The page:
Corporate history shows that whilst concquering one industry is very much doable, going from there to concquer a second industry is often incredibly difficult.  Microsoft provide a famous example of a company that completely dominated the personal computing industry for decades.  However when the Internet came along it kinda passed them by.  Sure they've had some successes.  Hotmail was very popular for a long time and (sadly) Internet Explorer was the most used browser for many years.  Here however Microsoft hit sticky ground legally as a case was brought against them for unfair practice after they bundled IE with sales of the Windows operating system, thereby giving them an unfair advantage over competitors such as Netscape and Opera.

Are Google in danger of following a similar path?  They have undoubtably dominated the search engine market and have equally undoubtably been a force for tremendous good on the web.  I'm a big fan of them and use many of their products on a daily basis, from Analytics to Google Reader (although I wish they hadn't done the latest redesign – yuck).  However the social media landscape has largely passed them by with first Myspace and now Facebook (with to a lesser extent Twitter) taking the dominant position in this sector.

Lets face it, it hasn't been for the want of trying by Google.  Orkut became very popular in Brazil but not really anywhere else.  Both Wave and Buzz arrived to great fanfare before departing with a wimper, before Google+ hit our browsers earlier this year.  I should probably declare at this point that I'm not really a fan of Google+.  I have nothing really against it as a platform, it seems ok, just nothing special enough to warrant the effort of shifting my attention from other platforms that deliver greater bang for my buck such as Facebook and LinkedIn.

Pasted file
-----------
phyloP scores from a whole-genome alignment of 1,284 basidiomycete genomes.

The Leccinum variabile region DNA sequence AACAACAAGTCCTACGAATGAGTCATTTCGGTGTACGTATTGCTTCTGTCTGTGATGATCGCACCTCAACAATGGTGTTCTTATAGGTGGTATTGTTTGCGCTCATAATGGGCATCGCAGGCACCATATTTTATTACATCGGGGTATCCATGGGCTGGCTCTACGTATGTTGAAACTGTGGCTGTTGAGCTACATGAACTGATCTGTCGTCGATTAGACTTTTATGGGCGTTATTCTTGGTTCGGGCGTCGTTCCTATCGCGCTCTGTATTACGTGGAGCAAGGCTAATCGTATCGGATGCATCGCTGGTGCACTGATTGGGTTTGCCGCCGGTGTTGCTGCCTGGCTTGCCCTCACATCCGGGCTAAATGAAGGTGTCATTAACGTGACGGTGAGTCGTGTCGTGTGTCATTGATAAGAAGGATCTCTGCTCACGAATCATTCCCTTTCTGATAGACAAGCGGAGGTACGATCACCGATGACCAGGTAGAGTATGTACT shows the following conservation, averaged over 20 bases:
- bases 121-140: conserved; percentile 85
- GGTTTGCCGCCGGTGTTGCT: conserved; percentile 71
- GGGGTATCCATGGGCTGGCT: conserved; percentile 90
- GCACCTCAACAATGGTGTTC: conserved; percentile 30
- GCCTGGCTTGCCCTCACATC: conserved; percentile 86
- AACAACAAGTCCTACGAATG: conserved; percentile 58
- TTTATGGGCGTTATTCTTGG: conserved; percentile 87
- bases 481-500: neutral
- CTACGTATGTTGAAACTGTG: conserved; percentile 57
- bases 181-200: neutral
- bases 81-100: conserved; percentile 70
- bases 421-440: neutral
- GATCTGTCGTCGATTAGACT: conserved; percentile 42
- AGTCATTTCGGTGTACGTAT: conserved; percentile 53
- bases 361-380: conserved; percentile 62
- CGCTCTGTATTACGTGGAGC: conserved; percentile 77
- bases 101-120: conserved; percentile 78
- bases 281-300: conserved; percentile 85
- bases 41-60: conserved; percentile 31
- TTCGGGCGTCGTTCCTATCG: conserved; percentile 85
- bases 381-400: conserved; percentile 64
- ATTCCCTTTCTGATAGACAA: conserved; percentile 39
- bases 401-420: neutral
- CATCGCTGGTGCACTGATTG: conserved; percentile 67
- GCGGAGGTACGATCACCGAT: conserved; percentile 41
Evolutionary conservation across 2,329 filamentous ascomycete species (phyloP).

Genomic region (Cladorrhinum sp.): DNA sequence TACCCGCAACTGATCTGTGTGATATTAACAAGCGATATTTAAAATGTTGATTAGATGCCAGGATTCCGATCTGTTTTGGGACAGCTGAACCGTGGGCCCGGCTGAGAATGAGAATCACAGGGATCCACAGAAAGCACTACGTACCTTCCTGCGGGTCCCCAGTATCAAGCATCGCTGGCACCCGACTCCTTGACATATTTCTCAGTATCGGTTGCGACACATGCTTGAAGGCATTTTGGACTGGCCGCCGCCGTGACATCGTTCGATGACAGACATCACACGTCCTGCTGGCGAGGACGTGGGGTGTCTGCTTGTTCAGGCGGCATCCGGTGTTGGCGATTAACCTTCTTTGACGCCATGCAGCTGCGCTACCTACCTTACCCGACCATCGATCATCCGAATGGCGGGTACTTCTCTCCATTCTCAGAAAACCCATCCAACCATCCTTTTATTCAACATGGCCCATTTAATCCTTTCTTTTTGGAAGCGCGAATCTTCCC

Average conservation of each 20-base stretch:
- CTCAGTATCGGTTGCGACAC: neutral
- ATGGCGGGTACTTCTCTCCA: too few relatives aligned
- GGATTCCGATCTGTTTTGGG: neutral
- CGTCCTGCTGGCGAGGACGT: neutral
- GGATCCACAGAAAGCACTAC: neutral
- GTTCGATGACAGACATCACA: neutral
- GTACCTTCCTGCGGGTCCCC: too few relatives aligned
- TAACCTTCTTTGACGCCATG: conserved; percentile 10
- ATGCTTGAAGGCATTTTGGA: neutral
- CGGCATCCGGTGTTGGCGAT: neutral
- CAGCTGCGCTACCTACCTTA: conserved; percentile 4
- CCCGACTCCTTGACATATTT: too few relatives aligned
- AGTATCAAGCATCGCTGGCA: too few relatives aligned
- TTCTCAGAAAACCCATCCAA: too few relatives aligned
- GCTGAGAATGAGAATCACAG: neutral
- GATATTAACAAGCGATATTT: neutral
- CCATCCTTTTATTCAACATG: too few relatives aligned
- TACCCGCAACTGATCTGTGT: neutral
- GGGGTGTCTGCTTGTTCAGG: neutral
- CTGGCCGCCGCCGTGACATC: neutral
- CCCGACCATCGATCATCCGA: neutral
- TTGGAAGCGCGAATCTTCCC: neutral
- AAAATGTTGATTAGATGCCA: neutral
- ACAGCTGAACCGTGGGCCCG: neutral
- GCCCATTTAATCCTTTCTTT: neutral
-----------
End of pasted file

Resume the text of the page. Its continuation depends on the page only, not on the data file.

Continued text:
All of which would be great, except Google are beginning to push it in ways that seem to draw comparisons for me with the way Microsoft behaved in order to dominate the browser market.  The revamped Google Reader for instance has lost its sharing feature, forcing you instead to use Google+ if you want to share something with a contact.  Likewise Google News now shows the number of circles a writer appears in and lets you add them to your own.  It only seems a matter of time before they start using the number of +'s a page has as part of its ranking algorithm, if it doesn't already.

Is that sound competitive behaviour or is that Google taking advantage of their dominance in one market to gain unfair advantage in another?  What are your thoughts?